Jewish Community Federation Names Gina Waldman for the Judith Chapman Memorial Women’s Leadership Award of 2015

San Francisco, CA – The Jewish Community Federation of San Francisco, the Peninsula, Marin and Sonoma Counties (the Federation) is proud to announce that the 2015 Judith Chapman Memorial Women’s Leadership Award will be given to Gina Waldman. Each year, the Federation honors a female role model in the community with this prestigious award, which recognizes outstanding Jewish volunteer leaders who go above-and-beyond in dedicating their time, energy and resources. These women are mentors, modeling and motivating others to express their Jewish values by supporting the overall well-being of their Jewish community. Gina will be physically presented with the award on April 1, at the Federation’s Power of One at Fort Mason Center in San Francisco. Power of One celebrates women in our community and our collective impact around the globe. More information and tickets are available at

“Gina Waldman is an extraordinary leader. When she puts her heart into something, she is unstoppable,” said Corrine Levy, director of the Federation’s Women’s Philanthropy.

Gina Waldman:

Gina Waldman is a survivor. Born Gina Bublil in Tripoli to a family that had lived in Libya for centuries, she was persecuted, nearly murdered and brutally expelled from her homeland in 1967 – all because she is Jewish. She is one of nearly a million Jews who were forced to flee their homes in Arab lands from 1948-1970. In 1967, Gina and her family fled to Italy. In 1969, at the age of 21, she immigrated to San Francisco as a refugee with just $200 and a trunk. Gina has dedicated the past 45 years to the cause of freedom and the defense of human rights.

In the 1970s and ‘80s, Gina served as director of the Bay Area Council for Soviet Jewry, and was instrumental in winning freedom for thousands of Soviet Jews. She worked closely with Nobel Peace Prize winner Andrei Sakharov and human rights champion Natan Sharansky. Gina also fought human rights abuses in Argentina and Chile during Augusto Pinochet’s regime. In the early 1990s, through the Jewish Family and Children’s Service, she helped resettle Muslim refugees from Bosnia within the Bay Area.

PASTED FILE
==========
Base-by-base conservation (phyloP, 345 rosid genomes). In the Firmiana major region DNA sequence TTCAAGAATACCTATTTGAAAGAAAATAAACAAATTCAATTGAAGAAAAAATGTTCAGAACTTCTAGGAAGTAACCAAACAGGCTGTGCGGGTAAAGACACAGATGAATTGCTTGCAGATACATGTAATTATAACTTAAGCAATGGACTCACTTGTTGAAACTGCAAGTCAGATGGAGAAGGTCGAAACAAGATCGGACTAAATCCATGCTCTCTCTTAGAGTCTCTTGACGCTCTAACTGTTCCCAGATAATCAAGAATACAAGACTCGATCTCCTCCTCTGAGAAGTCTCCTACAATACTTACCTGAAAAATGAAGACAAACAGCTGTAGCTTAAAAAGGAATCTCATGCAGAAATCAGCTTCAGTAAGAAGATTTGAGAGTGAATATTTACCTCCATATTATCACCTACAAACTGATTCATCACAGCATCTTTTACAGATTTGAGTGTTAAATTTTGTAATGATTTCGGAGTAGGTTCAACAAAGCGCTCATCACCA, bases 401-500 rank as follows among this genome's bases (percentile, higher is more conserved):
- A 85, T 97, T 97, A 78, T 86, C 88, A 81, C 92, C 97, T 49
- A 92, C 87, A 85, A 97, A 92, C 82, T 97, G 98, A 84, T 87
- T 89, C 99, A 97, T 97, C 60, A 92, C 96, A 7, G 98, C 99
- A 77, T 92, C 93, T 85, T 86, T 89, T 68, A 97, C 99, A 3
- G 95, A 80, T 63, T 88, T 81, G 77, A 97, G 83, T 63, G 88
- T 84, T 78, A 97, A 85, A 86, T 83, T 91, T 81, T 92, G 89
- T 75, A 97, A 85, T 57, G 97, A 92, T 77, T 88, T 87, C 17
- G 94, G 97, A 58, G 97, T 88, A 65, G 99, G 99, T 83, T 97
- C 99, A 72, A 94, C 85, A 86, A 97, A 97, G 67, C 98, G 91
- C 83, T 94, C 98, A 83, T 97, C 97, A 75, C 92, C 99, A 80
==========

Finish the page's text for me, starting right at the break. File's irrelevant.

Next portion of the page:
After 9/11, together with Joseph Abdel Wahed, Gina co-founded JIMENA (Jews Indigenous to the Middle East and North Africa) in 2002 to bear witness to the suffering of the Jewish refugees from Arab lands. Her own personal story adds much-needed perspective to discussions of the Middle East.

Gina’s accomplishments are legendary and include winning the prestigious Martin Luther King, Jr. Humanitarian Award. As JIMENA president, she testified in front of the United Nations Human Rights Council in Geneva, the United States Congress Human Rights Caucus, the Canadian Parliament, and the Israeli Knesset as an expert witness, to ensure that every time government officials discuss the issue of Palestinian refugees on the global stage, they must also pair the reference with discussion of the nearly one million Jewish refugees from Arab countries.

Gina has also been very engaged in our local Jewish community. She currently serves on the Federation’s Board of Governors and was a past board member, from 2007-2011.

Additionally, Gina has made presentations to major universities such as Harvard, Yale, Columbia, Stanford and numerous others. She speaks about her own experiences living as a Jew under Islam. In English punctuated with Arabic, Gina exposes and calls for an end to the injustices that still plague and polarize the Middle East. And, with a deft touch, she exhorts her audiences — which are often bitterly divided — to find common ground and to seek reconciliation. Her consistent message is that “love is stronger than hate.”

Gina lives in Marin and speaks five languages. She is married to Dan Waldman and has two sons, Josh and Noah.

More on Judith Chapman:

Judith Sirbu Chapman (1938-1997) was an esteemed volunteer leader, friend, change agent and member of our Jewish community. Her leadership skills bloomed through dedication, focused effort, on-the-job training, and vision. Overcoming painful shyness, she became an advisor to community professionals and a mentor to all the women who were fortunate enough to know her. Judith’s expertise benefited the Federation, Mt. Zion Hospital Auxiliary, the statewide Nurses Association, the Democratic Party central committee, JCRC, the J Weekly, National Women’s Division Board, and the national organization of Federations, among many others.

In Judith’s day, few women were professionals, and no women ran corporations. She persevered through intelligence coupled with an intuitive understanding of people and a concern for the future of the overall community (Jewish and secular). Using her natural talents, she charted a career path by lending her time to multiple organizations.

Judith used to say that she was a “professional volunteer,” treating every position as if she had a paycheck and a promotion at stake. Her personal investment was immeasurable and provided a profound impact on her community. Her permanent fund with the Federation’s endowment makes grants towards Jewish projects at home and abroad, empowers women to achieve, and provides future leadership training programs.

The Jewish Community Federation and Endowment Fund connects people of all ages, backgrounds, and perspectives to the power of the Jewish community to improve the world. We partner with donors, organizations, and foundations to address pressing issues facing our community, and develop innovative strategies that result in deep and lasting impact locally, in Israel, and around the world. Learn more at

For immediate release

February 27, 2015


Ilan Kayatsky